Original Research

Oscillatory thresholds and foveal and macular thickness using coherence tomography

Amy Humphreys, Alan Rubin
African Vision and Eye Health | Vol 77, No 1 | a448 | DOI: https://doi.org/10.4102/aveh.v77i1.448 | © 2018 Amy Humphreys, Alan Rubin | This work is licensed under CC Attribution 4.0
Submitted: 22 March 2018 | Published: 04 October 2018

About the author(s)

Amy Humphreys, Department of Optometry, University of Johannesburg, South Africa
Alan Rubin, Department of Optometry, University of Johannesburg, South Africa


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Abstract

Background: Technology is evolving and advancing rapidly as is evident in the ophthalmic and optometric fields with the development of new equipment and software programs that assist in the examination of patients and diagnoses of ocular diseases. The new vision psychophysical software for measurements of oscillatory sensitivity (OS) is a recently developed program that can be used to assess visual ability at the fovea by establishing oscillatory thresholds (OT) and it is therefore necessary to assess the reliability and repeatability of this new software.

Aim: The goal of this study was to assess the reliability and repeatability of the new vision psychophysical software for measuring OS with special focus on the macular and foveal area.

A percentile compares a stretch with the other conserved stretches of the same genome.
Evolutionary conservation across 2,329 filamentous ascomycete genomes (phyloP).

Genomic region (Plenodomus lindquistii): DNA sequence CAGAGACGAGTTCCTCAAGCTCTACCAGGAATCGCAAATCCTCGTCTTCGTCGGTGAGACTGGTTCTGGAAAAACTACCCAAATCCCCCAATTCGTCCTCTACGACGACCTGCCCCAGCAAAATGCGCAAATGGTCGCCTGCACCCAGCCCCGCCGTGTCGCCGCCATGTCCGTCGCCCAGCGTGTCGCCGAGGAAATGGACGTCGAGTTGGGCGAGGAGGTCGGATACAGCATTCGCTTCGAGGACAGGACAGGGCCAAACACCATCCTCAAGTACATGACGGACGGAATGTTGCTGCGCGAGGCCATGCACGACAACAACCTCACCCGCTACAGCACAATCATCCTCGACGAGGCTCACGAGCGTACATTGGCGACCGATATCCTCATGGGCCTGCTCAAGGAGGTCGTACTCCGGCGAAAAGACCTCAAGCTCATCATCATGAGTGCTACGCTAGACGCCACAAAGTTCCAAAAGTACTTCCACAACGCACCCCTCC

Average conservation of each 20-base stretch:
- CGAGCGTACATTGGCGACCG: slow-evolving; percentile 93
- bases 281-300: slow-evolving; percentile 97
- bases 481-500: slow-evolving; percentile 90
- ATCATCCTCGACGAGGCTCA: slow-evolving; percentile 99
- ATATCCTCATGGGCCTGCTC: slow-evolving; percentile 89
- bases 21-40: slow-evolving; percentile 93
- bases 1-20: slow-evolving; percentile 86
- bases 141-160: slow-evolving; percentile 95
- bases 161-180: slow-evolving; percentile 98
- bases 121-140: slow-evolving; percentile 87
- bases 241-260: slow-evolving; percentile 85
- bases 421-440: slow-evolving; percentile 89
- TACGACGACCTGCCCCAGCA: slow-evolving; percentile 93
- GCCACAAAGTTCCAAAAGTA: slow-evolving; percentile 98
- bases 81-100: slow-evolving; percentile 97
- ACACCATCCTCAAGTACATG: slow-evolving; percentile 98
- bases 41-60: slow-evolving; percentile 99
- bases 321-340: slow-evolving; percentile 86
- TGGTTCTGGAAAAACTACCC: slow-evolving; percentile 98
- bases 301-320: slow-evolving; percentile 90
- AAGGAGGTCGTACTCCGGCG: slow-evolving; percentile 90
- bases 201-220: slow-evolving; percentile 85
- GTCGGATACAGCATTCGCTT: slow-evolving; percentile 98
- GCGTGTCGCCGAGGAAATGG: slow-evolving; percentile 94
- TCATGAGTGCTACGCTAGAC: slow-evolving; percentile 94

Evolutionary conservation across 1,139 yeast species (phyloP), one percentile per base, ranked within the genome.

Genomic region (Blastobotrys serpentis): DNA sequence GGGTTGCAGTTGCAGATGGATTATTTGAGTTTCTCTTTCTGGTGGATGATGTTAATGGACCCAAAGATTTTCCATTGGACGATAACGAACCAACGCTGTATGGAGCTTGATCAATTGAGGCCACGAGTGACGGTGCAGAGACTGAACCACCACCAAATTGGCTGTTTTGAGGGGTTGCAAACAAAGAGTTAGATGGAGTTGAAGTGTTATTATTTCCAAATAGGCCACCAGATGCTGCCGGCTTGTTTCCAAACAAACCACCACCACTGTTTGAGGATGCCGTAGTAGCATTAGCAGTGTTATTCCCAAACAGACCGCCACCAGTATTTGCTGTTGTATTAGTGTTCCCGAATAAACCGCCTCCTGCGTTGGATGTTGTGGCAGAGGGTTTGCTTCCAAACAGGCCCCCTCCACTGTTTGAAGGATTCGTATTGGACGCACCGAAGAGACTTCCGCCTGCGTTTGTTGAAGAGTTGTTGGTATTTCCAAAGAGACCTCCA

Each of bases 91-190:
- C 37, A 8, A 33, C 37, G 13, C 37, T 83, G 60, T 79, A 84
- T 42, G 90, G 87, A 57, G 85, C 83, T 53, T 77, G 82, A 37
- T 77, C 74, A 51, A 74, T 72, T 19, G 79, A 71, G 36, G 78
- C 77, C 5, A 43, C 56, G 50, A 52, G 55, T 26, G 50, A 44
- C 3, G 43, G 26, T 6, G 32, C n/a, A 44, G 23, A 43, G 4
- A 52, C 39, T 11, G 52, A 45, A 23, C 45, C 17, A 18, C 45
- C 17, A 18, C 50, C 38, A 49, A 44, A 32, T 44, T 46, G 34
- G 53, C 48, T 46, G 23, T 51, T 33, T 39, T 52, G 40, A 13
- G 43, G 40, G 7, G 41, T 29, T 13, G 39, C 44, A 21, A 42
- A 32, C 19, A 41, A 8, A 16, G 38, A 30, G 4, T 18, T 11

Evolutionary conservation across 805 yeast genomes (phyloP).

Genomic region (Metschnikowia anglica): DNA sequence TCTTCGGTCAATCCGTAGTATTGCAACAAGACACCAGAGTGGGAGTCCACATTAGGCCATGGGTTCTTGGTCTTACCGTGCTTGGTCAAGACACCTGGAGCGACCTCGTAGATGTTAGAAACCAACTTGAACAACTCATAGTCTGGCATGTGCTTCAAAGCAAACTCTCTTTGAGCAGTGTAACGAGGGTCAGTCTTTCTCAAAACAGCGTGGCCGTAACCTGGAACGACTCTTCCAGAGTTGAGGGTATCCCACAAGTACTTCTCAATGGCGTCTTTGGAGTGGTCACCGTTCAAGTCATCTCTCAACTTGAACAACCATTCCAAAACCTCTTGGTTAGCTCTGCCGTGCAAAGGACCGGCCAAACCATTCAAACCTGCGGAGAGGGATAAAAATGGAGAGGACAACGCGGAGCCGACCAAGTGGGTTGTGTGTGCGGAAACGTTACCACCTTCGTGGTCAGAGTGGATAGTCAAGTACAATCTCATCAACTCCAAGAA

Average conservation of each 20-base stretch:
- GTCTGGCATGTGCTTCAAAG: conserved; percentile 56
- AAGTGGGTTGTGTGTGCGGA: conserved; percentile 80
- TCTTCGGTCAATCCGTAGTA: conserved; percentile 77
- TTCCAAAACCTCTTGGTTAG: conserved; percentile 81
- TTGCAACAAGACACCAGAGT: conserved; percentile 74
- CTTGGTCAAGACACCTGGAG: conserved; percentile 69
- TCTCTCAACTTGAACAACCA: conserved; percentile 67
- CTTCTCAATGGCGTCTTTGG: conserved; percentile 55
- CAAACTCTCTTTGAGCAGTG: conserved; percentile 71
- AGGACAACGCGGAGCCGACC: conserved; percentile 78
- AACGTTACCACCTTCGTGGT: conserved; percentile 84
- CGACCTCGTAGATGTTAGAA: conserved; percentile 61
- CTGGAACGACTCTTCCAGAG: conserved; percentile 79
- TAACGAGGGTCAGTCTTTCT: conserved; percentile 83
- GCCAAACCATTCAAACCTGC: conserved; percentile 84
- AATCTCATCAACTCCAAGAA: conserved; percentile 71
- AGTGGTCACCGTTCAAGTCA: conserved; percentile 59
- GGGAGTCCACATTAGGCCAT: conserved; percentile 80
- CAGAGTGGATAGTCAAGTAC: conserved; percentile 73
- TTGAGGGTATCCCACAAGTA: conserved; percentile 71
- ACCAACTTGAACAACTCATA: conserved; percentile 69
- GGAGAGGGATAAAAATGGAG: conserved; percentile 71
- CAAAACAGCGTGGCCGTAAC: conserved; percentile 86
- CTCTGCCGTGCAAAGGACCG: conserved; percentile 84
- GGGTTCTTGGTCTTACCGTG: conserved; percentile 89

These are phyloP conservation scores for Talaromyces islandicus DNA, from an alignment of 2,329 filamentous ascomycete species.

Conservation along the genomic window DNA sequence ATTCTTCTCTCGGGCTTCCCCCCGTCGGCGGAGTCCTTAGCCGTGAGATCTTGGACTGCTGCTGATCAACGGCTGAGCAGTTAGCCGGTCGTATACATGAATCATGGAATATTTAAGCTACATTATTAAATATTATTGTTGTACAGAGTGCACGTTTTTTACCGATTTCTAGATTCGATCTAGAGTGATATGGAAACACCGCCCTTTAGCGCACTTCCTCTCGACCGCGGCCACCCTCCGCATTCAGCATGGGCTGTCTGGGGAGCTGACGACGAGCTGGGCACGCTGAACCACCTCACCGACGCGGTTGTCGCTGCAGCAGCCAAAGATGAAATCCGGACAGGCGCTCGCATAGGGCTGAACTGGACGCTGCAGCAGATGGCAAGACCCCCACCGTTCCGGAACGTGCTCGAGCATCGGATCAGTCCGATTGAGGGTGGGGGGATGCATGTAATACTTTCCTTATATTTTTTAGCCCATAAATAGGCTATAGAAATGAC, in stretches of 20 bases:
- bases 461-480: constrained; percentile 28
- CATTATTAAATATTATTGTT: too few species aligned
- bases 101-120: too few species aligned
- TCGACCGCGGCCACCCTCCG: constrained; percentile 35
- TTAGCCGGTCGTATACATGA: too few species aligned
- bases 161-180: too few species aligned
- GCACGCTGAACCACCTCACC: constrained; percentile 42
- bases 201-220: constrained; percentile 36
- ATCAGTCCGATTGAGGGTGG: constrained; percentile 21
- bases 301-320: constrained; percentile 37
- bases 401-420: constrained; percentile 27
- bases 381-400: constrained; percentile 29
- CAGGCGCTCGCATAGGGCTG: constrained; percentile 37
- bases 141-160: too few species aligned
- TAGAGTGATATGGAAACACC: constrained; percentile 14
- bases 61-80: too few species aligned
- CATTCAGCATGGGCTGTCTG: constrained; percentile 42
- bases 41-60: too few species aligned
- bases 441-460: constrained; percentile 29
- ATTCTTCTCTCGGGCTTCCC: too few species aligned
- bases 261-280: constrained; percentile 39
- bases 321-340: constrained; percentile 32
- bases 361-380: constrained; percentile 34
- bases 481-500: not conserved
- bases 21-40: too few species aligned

Setting: This study took place at the Department of Optometry at the University of Johannesburg between 2016 and 2017.

Methods: To measure OS, an ascending threshold method was used where a simple target was presented, with increasing oscillations until perception of movement occurred. Healthy participants (N = 37), with a mean age of 22.43 ± 2.57 years, were asked to indicate when the high contrast circular (2 mm) target began oscillating on a stationary black background. The target was used at nine points in the macular region to measure OT. Each macular map was measured twice per participant and only the right eyes were involved. Retinal thicknesses were also evaluated using the spectral-domain iVue 100 optical coherence tomography (OCT) from Optovue. Macular thickness and OS (along with OT) measurements were assessed using various graphical and statistical methods to establish test–retest reliability and repeatability.

Results: The study focused on OS and retinal thickness measurements of the macular and foveal regions. For retinal thickness measurements, repeatability and reliability were good, data was normally distributed and agreement between test–retest measurements was high, while OS measurements had good repeatability and reliability, were not normally distributed but had good agreement between test–retest measurements. With healthy participants, no correlations between OCT and OS measurements were found (r = −0.14, p = 0.49 and r = 0.03, p = 0.89 for test and retest samples).

Conclusion: The results for both procedures suggest that there is good reliability and repeatability within the macular region. Both methods can be used with confidence clinically and in future studies.


Keywords

Foveal thickness; macular thickness; optical coherence tomography; oscillatory sensitivity; oscillatory threshold

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